In an ironic twist I had a document called ‘Torrie’s White Chocolate Cheesecake’ that was in fact my mother’s cheesecake recipe mis-titled! Anyway, I had a look through several cook books for a similar white chocolate cheesecake recipe and finally found one that was more elaborate, but seemed to fit the bill. So cut to me on Saturday morning at 1am taking the cheesecake out of the oven (they take quite a while to make) and worrying if it was going to set, was going to taste nice, how I was going to decorate it and so forth, hearing my mother’s voice in my head laughing “see John, it’s not as easy as it looks, and you’re only making the dessert!”.

I decorated it with some white and milk chocolate and finished it off with some raspberries from the garden:

My Cheesecake

And you know what? It tasted bloody delicious! And even better, there were leftovers for the next couple of days which I happily polished off. 🙂

I always used to think dinner parties were formal affairs, somewhat posh and a bit pretentious. But they’re not. When you’re young you meet out at a pub, maybe get a burger or kebab if you’re hungry. As you get older your taste improves and you dine out at a restaurant. Then kids come along and you can’t get out as much (babysitters and what not) so instead meet up at friends houses for dinner – and voila, you have a dinner party. So while we were out on Saturday night at our friends I couldn’t help think of their young daughter upstairs and remember that being my brother and I. Sitting, hoping there would be some cheesecake left over in the morning. And there I was downstairs eating exactly as my parents would have all those years ago (albeit dressed a lot more casually). And so the circle of life – and cheesecake – is complete!

Oh, and in case you were wondering, yes, when we’ve made my mother’s cheesecake since it still does taste just as good as I remember. Although it’s never quite the same without her telling me I’m not allowed any of it!

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10 Years In Yorkshire

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I moved down to Yorkshire from Scotland in June 1999 on a very sunny day. All I had was myself, a red Mk2 Golf GTi full of my worldly possessions, a new job as a software developer just outside the village of Skipton and an optimistic spirit. I didn’t know anybody in the area, didn’t really know the area itself and was looking forward to a bit of an adventure. Look at me – young, dumb and full of something or other:

Me And My Old Golf GTi

I sit here 10 years later married to the first girl I met when I moved here (the lovely Rachael), our own 4 bedroom house, a lot of very good friends I’ll know for the rest of my life, have had more jobs than I can shake a stick at, many happy memories from travelling the world, a fondness of food that resulted from a decade of being exposed to quality curries and constant talk about pies (ok, that last part is a lie) and a feeling that while the last 10 years has flown by my time before was a lifetime ago.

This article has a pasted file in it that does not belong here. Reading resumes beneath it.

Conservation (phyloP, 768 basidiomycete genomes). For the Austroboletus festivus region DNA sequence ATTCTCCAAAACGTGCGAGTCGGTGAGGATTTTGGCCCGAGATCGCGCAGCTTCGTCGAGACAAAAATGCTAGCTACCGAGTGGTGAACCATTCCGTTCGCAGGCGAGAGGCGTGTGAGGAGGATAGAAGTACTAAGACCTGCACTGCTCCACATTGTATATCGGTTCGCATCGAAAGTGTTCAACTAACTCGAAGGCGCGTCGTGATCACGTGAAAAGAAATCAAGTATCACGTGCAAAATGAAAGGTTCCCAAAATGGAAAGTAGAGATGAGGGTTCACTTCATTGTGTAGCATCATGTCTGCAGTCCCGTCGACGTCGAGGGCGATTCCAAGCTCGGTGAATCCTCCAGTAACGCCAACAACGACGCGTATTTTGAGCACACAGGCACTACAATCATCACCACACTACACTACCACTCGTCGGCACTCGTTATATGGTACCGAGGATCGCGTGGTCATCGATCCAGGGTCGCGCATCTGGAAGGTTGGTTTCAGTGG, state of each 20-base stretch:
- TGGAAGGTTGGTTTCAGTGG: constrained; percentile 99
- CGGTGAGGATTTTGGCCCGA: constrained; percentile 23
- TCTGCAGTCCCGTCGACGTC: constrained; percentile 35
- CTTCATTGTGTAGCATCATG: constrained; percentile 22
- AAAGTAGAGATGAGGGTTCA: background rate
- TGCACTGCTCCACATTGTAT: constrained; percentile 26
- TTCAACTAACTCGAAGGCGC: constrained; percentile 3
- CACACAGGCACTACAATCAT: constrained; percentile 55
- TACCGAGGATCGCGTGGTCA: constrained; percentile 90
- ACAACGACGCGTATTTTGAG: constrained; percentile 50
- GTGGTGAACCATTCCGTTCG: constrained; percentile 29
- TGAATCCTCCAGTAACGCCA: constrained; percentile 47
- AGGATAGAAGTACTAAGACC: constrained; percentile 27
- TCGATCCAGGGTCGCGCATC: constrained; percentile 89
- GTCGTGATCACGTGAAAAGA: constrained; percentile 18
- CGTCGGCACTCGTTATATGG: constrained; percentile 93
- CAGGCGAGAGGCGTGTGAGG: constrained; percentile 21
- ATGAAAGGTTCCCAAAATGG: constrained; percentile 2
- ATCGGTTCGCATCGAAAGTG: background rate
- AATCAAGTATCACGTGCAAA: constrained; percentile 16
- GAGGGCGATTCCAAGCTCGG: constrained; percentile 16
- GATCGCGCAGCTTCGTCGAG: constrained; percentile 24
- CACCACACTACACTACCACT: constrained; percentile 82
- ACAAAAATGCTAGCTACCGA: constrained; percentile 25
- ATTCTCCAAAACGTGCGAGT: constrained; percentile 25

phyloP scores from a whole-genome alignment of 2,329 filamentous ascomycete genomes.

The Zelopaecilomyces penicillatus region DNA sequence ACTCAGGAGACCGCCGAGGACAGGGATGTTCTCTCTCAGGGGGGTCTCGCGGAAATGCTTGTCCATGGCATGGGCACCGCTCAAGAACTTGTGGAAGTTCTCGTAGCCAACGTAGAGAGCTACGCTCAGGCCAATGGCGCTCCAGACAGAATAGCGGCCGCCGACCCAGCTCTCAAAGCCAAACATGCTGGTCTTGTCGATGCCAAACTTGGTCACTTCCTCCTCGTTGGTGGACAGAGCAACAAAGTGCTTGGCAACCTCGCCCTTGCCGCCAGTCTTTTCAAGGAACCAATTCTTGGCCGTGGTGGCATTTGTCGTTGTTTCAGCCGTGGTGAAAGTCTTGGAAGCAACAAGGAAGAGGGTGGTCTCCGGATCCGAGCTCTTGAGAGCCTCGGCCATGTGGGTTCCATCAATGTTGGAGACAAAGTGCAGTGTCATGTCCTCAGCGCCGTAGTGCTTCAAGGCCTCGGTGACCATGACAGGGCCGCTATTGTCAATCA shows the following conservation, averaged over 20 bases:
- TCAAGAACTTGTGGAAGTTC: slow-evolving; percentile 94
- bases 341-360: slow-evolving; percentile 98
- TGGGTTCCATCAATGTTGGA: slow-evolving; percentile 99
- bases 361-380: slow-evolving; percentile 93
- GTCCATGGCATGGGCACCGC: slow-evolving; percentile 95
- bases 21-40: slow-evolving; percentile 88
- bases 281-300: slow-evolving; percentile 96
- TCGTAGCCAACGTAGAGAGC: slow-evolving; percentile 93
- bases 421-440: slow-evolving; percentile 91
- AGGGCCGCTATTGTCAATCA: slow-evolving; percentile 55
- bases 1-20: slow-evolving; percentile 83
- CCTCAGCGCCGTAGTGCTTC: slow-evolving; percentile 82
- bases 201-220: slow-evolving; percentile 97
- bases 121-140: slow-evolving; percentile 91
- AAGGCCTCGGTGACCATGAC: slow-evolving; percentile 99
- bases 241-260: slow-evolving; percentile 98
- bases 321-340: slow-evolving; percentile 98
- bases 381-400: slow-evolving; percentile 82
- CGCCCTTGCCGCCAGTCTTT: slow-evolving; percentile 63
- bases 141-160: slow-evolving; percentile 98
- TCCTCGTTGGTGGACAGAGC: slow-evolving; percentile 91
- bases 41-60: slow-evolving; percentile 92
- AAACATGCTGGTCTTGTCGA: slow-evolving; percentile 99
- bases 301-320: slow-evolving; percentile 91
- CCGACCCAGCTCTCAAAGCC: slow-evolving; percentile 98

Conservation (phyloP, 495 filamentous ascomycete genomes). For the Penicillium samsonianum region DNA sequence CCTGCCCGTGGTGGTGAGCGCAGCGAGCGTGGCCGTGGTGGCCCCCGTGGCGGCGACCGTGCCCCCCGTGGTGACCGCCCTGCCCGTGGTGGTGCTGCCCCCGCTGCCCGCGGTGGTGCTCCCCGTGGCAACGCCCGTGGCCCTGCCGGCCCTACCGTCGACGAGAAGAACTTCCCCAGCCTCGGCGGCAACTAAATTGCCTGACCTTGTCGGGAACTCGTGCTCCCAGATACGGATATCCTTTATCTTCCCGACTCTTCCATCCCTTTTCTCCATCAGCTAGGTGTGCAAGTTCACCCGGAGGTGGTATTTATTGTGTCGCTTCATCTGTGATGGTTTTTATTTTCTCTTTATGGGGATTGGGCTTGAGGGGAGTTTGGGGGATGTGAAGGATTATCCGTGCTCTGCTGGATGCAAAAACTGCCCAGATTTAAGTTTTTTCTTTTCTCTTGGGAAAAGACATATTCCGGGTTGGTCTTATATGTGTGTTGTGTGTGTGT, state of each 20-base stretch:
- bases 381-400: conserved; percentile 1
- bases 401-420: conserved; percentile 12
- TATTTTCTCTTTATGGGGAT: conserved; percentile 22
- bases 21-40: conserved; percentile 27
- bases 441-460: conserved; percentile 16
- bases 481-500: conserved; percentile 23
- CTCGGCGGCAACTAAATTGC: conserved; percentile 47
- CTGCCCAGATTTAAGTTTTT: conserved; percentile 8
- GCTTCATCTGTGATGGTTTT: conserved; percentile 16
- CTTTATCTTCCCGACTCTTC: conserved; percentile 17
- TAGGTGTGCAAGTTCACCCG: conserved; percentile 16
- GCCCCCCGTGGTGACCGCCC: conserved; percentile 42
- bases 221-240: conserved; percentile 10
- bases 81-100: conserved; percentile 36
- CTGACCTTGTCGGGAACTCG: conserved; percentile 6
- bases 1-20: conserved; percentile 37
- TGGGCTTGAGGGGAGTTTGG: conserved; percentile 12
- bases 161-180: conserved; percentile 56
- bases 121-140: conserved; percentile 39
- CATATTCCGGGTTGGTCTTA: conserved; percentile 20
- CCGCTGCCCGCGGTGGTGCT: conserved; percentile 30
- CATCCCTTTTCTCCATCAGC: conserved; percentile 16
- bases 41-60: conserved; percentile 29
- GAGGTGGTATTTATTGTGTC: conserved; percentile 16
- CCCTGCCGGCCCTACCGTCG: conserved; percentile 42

The John Conners of 10 years ago had no dress sense, no appreciation of the finer things in life, awful dyed blonde hair, a tendency to offend people he met for the first time (his dry and brash sense of humour might work at the comedy club but left people in the real world not sure how to take him), had a fondness for outdoor pursuits and was confident to the point of arrogance (many would claim well past that point). He was rather self-centred and if I were you I wouldn’t have let him date your daughter – sooner or later they’d walk away mentally scarred for life (he wasn’t what you’d call a considerate lover)! But the one thing in his favour was that he had an enthusiasm and lust for life which many would have described as infectious. He made a point to live in the moment, to savour every second of life and try to make the most of it.

The John Conners 10 years later isn’t really all that different when it comes down to it. He’s more of a refined version of his earlier self. One who can actually take criticism, doesn’t offend people that he’s just met (as much), appreciates the finer things in life, is culturing a nice crop of grey hair (apparently it looks distinguished), shops pretty much exclusively for clothes in Fat Face, still loves the outdoors and goes hiking when he can (although doesn’t mountain bike enough), is still very confident but honestly he’s not arrogant (really!), and having read ‘Men are from Mars, women are from Venus‘ he realised the error of his ways and why his previous failed relationships were all his fault, so he’s not as bad a partner as he used to be (although his wife may disagree)!

But the lust for life is still there and if anything it’s stronger than before. Losing my mother to cancer reinforced my thoughts about how temporary life is and that you have to make the most of it and while it was a tough few years afterwards it made me a stronger person, not to mention making a connection with so many people. I’ve never taken life for granted and recognise that while I’ve had my fair share of bad luck, I’ve had a hell of a lot of good fortune along the way.